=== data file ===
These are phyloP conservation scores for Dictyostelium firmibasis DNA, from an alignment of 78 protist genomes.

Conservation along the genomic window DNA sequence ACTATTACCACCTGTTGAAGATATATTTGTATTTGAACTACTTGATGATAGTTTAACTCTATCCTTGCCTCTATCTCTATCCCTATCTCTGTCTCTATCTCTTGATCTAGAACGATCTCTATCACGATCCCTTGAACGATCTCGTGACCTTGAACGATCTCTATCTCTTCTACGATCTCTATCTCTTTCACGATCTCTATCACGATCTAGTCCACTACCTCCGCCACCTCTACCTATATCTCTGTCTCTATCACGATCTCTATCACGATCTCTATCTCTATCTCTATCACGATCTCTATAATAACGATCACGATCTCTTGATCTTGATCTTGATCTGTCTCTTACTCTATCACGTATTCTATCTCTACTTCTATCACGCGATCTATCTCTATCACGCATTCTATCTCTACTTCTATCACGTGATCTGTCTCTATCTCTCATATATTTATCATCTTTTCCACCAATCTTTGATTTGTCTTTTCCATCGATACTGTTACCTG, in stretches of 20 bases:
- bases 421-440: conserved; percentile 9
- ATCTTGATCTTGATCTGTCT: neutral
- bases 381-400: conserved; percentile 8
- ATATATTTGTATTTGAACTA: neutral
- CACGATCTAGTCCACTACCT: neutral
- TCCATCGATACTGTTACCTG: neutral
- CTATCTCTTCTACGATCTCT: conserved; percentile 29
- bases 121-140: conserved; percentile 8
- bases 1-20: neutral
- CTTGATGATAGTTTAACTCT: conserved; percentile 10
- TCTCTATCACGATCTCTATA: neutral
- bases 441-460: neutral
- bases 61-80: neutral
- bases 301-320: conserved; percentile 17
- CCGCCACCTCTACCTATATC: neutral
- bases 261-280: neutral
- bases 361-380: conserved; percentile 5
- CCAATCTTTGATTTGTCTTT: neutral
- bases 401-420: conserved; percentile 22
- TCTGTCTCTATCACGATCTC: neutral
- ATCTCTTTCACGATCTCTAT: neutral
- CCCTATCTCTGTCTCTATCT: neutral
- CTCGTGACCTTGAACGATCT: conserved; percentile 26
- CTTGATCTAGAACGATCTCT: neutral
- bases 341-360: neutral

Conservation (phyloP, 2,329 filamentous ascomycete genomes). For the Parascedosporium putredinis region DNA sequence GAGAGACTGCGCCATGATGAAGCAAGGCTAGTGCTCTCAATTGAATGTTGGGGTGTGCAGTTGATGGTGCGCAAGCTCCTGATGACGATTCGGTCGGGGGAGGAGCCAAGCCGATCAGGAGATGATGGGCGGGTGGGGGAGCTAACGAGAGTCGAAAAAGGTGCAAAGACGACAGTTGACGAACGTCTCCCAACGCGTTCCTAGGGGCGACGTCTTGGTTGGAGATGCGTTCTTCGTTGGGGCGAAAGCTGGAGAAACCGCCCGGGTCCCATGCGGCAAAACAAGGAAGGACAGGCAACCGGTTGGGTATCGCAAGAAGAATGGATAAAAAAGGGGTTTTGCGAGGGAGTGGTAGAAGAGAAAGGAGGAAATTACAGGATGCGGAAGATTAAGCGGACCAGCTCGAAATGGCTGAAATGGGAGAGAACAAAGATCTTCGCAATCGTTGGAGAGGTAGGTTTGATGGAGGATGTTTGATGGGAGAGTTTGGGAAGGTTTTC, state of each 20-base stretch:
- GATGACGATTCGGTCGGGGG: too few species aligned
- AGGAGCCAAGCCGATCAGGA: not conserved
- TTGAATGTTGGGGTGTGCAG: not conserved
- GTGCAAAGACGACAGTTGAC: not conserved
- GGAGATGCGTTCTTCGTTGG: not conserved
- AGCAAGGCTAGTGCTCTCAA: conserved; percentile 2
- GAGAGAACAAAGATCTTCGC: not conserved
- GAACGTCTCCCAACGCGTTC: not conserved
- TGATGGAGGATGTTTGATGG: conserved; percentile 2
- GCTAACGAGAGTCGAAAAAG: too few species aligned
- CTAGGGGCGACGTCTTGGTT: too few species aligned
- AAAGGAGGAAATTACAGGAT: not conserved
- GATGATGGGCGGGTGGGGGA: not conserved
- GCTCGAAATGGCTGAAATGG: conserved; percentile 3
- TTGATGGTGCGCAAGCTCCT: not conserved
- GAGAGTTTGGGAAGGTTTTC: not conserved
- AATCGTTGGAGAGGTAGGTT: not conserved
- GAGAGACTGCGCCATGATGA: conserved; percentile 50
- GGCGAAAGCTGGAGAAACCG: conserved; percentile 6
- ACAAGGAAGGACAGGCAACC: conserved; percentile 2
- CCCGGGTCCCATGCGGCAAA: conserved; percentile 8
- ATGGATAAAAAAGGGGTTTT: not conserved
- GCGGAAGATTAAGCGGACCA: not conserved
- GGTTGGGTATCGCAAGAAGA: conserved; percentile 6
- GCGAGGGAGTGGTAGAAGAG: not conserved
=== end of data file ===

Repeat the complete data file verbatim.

These are phyloP conservation scores for Dictyostelium firmibasis DNA, from an alignment of 78 protist genomes.

Conservation along the genomic window DNA sequence ACTATTACCACCTGTTGAAGATATATTTGTATTTGAACTACTTGATGATAGTTTAACTCTATCCTTGCCTCTATCTCTATCCCTATCTCTGTCTCTATCTCTTGATCTAGAACGATCTCTATCACGATCCCTTGAACGATCTCGTGACCTTGAACGATCTCTATCTCTTCTACGATCTCTATCTCTTTCACGATCTCTATCACGATCTAGTCCACTACCTCCGCCACCTCTACCTATATCTCTGTCTCTATCACGATCTCTATCACGATCTCTATCTCTATCTCTATCACGATCTCTATAATAACGATCACGATCTCTTGATCTTGATCTTGATCTGTCTCTTACTCTATCACGTATTCTATCTCTACTTCTATCACGCGATCTATCTCTATCACGCATTCTATCTCTACTTCTATCACGTGATCTGTCTCTATCTCTCATATATTTATCATCTTTTCCACCAATCTTTGATTTGTCTTTTCCATCGATACTGTTACCTG, in stretches of 20 bases:
- bases 421-440: conserved; percentile 9
- ATCTTGATCTTGATCTGTCT: neutral
- bases 381-400: conserved; percentile 8
- ATATATTTGTATTTGAACTA: neutral
- CACGATCTAGTCCACTACCT: neutral
- TCCATCGATACTGTTACCTG: neutral
- CTATCTCTTCTACGATCTCT: conserved; percentile 29
- bases 121-140: conserved; percentile 8
- bases 1-20: neutral
- CTTGATGATAGTTTAACTCT: conserved; percentile 10
- TCTCTATCACGATCTCTATA: neutral
- bases 441-460: neutral
- bases 61-80: neutral
- bases 301-320: conserved; percentile 17
- CCGCCACCTCTACCTATATC: neutral
- bases 261-280: neutral
- bases 361-380: conserved; percentile 5
- CCAATCTTTGATTTGTCTTT: neutral
- bases 401-420: conserved; percentile 22
- TCTGTCTCTATCACGATCTC: neutral
- ATCTCTTTCACGATCTCTAT: neutral
- CCCTATCTCTGTCTCTATCT: neutral
- CTCGTGACCTTGAACGATCT: conserved; percentile 26
- CTTGATCTAGAACGATCTCT: neutral
- bases 341-360: neutral

Conservation (phyloP, 2,329 filamentous ascomycete genomes). For the Parascedosporium putredinis region DNA sequence GAGAGACTGCGCCATGATGAAGCAAGGCTAGTGCTCTCAATTGAATGTTGGGGTGTGCAGTTGATGGTGCGCAAGCTCCTGATGACGATTCGGTCGGGGGAGGAGCCAAGCCGATCAGGAGATGATGGGCGGGTGGGGGAGCTAACGAGAGTCGAAAAAGGTGCAAAGACGACAGTTGACGAACGTCTCCCAACGCGTTCCTAGGGGCGACGTCTTGGTTGGAGATGCGTTCTTCGTTGGGGCGAAAGCTGGAGAAACCGCCCGGGTCCCATGCGGCAAAACAAGGAAGGACAGGCAACCGGTTGGGTATCGCAAGAAGAATGGATAAAAAAGGGGTTTTGCGAGGGAGTGGTAGAAGAGAAAGGAGGAAATTACAGGATGCGGAAGATTAAGCGGACCAGCTCGAAATGGCTGAAATGGGAGAGAACAAAGATCTTCGCAATCGTTGGAGAGGTAGGTTTGATGGAGGATGTTTGATGGGAGAGTTTGGGAAGGTTTTC, state of each 20-base stretch:
- GATGACGATTCGGTCGGGGG: too few species aligned
- AGGAGCCAAGCCGATCAGGA: not conserved
- TTGAATGTTGGGGTGTGCAG: not conserved
- GTGCAAAGACGACAGTTGAC: not conserved
- GGAGATGCGTTCTTCGTTGG: not conserved
- AGCAAGGCTAGTGCTCTCAA: conserved; percentile 2
- GAGAGAACAAAGATCTTCGC: not conserved
- GAACGTCTCCCAACGCGTTC: not conserved
- TGATGGAGGATGTTTGATGG: conserved; percentile 2
- GCTAACGAGAGTCGAAAAAG: too few species aligned
- CTAGGGGCGACGTCTTGGTT: too few species aligned
- AAAGGAGGAAATTACAGGAT: not conserved
- GATGATGGGCGGGTGGGGGA: not conserved
- GCTCGAAATGGCTGAAATGG: conserved; percentile 3
- TTGATGGTGCGCAAGCTCCT: not conserved
- GAGAGTTTGGGAAGGTTTTC: not conserved
- AATCGTTGGAGAGGTAGGTT: not conserved
- GAGAGACTGCGCCATGATGA: conserved; percentile 50
- GGCGAAAGCTGGAGAAACCG: conserved; percentile 6
- ACAAGGAAGGACAGGCAACC: conserved; percentile 2
- CCCGGGTCCCATGCGGCAAA: conserved; percentile 8
- ATGGATAAAAAAGGGGTTTT: not conserved
- GCGGAAGATTAAGCGGACCA: not conserved
- GGTTGGGTATCGCAAGAAGA: conserved; percentile 6
- GCGAGGGAGTGGTAGAAGAG: not conserved